AP Photo/Ahn Young-joon

Mention Korea these days and most people are likely to think of the coronavirus. But there’s international news on the peninsula this week that’s not directly related to the virus.

Updated at 4:22 p.m. ET

An emergency interest-rate cut by the Federal Reserve failed to mollify investors worried about the coronavirus epidemic, and stocks once again plummeted.

The Dow Jones Industrial Average ended down 786 points, a drop of 2.94% after an especially volatile trading day.

All the major indexes have lost more than 10% of their value since their all-time highs, moving back into what the market calls a correction.

AP Photo/Aaron Favila

As concerns about the coronavirus continue, countries face varying challenges. In the Asia Pacific, that includes the Philippines.

AP Photo/Kin Cheung

TOKYO — The coronavirus outbreak's impact on the world economy grew more alarming on Saturday, even after President Donald Trump denounced criticism of his response to the threat as a “hoax" cooked up by his political enemies.

Koji Sasahara/AP

Japan's government plans to close all public schools in the country for more than a month. Word of that decision comes as the coronavirus continues to cause complications around the region.

AP Photo/Ahn Young-joon

Hawaiian Airlines has become the latest carrier to suspend service to South Korea. Increased travel restrictions are part of what has become a rapidly changing picture of daily life in parts of the country.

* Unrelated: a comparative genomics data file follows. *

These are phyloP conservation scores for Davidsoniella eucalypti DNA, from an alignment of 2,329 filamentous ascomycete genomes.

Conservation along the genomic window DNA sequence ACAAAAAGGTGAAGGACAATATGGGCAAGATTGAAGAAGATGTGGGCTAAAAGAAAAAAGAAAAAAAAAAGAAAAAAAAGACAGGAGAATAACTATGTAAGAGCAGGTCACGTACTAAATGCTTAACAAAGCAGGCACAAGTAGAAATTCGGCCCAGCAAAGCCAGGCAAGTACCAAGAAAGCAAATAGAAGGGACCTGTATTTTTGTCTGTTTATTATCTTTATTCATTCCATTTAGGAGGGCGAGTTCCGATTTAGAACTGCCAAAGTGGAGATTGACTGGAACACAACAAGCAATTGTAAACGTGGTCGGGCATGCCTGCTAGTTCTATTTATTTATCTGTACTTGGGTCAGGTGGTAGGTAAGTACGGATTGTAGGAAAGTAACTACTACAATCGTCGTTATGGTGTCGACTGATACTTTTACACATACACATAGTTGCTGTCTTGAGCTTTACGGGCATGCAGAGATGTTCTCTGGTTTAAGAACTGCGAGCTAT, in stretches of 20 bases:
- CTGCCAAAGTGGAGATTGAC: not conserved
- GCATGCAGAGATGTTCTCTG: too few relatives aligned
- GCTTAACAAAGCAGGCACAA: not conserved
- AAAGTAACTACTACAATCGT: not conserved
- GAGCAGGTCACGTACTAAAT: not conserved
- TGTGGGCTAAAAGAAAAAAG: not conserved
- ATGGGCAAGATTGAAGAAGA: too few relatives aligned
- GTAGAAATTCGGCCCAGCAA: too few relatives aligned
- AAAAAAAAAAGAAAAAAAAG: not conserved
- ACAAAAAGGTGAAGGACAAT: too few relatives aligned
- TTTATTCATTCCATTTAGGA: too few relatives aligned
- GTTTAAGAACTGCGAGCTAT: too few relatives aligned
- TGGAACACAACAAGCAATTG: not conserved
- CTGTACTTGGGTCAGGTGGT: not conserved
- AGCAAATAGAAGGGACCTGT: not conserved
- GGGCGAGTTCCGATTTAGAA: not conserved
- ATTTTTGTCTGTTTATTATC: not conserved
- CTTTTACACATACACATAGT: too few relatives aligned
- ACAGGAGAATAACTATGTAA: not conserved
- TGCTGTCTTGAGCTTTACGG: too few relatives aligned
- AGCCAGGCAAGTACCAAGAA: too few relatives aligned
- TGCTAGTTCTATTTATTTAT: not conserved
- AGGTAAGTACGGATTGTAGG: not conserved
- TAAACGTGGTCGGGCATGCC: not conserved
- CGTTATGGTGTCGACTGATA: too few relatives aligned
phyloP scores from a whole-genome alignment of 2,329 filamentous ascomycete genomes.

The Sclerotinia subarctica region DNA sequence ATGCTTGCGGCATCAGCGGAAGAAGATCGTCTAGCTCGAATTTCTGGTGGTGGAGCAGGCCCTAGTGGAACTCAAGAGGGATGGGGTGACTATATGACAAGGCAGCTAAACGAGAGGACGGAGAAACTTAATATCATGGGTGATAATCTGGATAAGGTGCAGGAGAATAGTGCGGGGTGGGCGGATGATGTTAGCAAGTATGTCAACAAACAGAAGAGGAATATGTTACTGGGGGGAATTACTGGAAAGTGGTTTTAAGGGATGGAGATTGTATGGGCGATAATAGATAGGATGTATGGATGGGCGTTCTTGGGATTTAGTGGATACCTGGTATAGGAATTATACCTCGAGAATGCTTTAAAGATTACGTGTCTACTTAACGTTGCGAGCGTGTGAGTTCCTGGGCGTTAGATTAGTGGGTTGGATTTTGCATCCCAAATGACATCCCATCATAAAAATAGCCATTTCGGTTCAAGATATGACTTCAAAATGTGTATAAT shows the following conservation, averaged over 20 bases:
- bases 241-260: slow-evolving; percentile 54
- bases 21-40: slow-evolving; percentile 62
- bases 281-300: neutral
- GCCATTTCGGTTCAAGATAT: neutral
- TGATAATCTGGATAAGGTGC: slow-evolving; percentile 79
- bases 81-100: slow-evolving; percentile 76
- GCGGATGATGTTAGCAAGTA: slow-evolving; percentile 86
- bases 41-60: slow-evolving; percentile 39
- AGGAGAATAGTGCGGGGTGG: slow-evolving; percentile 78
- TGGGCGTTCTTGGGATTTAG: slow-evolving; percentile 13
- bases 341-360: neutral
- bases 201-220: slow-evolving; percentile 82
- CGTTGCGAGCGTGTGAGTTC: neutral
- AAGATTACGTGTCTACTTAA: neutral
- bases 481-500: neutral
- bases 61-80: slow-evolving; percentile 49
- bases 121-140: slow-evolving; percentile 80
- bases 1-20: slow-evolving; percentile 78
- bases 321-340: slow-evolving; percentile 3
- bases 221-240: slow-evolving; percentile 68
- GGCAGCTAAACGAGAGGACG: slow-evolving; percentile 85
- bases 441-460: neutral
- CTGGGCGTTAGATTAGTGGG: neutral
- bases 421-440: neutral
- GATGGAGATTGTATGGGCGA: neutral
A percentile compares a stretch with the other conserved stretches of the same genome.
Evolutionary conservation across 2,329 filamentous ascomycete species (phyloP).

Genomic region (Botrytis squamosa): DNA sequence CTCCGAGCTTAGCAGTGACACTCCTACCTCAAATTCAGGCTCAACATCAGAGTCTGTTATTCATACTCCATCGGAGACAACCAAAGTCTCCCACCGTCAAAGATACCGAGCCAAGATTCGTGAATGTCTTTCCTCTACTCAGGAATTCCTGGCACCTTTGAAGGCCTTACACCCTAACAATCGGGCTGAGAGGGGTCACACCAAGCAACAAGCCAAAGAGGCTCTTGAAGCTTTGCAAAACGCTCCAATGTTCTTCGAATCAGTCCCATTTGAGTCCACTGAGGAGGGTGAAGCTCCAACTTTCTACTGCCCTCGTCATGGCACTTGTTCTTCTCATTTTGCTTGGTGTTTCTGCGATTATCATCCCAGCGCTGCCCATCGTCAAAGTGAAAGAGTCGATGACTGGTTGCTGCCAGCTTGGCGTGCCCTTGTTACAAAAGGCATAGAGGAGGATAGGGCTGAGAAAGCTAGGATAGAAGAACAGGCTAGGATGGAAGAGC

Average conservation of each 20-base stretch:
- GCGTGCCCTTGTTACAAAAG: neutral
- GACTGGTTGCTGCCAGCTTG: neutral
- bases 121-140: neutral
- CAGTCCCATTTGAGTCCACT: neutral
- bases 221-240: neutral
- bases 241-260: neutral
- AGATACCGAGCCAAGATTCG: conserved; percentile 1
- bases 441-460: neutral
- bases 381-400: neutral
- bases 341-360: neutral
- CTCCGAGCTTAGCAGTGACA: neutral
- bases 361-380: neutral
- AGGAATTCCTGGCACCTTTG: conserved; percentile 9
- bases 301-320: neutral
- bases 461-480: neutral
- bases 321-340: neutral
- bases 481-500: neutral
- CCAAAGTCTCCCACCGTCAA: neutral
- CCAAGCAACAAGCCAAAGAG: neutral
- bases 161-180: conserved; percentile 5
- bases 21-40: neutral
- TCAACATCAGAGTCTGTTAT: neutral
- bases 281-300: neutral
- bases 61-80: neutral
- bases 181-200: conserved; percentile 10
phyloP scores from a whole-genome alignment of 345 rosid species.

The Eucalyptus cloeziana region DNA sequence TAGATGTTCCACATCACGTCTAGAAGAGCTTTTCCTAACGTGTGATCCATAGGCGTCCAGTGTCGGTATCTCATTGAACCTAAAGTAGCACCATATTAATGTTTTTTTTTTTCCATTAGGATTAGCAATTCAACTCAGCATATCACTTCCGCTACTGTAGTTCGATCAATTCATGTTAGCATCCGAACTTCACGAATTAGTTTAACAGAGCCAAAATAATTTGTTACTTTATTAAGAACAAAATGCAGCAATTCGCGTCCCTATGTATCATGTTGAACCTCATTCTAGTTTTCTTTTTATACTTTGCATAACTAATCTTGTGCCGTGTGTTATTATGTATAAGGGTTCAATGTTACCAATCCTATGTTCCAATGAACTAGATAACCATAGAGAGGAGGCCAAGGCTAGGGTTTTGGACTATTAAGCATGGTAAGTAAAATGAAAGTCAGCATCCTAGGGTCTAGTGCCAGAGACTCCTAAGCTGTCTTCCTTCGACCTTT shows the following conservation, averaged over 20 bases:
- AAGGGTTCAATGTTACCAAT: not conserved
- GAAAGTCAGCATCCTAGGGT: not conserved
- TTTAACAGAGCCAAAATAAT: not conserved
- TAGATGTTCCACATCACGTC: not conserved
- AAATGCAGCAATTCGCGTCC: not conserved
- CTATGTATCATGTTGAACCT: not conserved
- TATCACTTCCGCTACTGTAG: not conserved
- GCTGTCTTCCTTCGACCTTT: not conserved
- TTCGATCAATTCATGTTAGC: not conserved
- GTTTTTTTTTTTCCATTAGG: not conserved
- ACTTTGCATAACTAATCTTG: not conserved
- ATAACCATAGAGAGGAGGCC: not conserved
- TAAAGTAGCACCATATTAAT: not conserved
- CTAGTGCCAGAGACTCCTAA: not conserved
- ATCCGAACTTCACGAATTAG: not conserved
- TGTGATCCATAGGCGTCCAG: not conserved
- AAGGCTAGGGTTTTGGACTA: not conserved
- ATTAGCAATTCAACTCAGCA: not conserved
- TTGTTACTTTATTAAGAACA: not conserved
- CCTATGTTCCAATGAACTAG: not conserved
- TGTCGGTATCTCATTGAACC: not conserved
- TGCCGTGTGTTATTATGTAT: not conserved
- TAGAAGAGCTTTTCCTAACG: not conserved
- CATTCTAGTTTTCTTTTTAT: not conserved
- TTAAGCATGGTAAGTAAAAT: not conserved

Japan Olympics and Global Economy; Electric Vehicle Bills; Hawaii Keeps Fluoride Out Of Drinking Water; Taxes - And Who's Paying Them; Sex Trafficking And Homelessness

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The coronavirus has led to travel complications in many parts of the world — especially in the Asia Pacific.  Some countries are banning or restricting visitors from places ranging from China to South Korea. And in at least one location, there’s an angry reaction.

AP Photo/Ahn Young-joon

SEOUL, South Korea — A woman wearing vinyl gloves on a subway train. Guests donning masks at a sparsely attended wedding ceremony. People feverishly stocking up on instant noodles and rice. Friends calling each other and asking if they're still alive.

AP Photo/Richard Drew

The Dow Jones Industrial Average slumped more than 1,000 points Monday in the worst day for the stock market in two years as investors worry that the spread of a viral outbreak that began in China will weaken global economic growth.

AP Photo/Ahn Young-joon

The longer the coronavirus lingers, the more of a concern it becomes as a potential threat to global tourism. While that has not yet emerged as a focus in Hawaii, it’s already hitting destinations in the Asia Pacific.

AP Photo/Anja Niedringhaus

Cities and countries around the Asia Pacific are struggling to deal with the public safety aspects of the coronavirus — as well as its economic impact. While the situation is still developing, some locations are doing better than others.

Jae C. Hong/AP

The wife of a Japanese tourist who came down with coronavirus symptoms while on a Hawaii vacation has also fallen sick with the illness, the Hawaii health department confirmed Saturday.

Kazuhiko Teramoto/Wikimedia Commons / Creative Commons 2.0 License

Updated: 2/15/20, 7:30 a.m.

Hawaiian Airlines says it is reaching out to passengers and crew members after a Japanese tourist who came down with symptoms of coronavirus while visiting Hawaii took a flight earlier this month to Maui.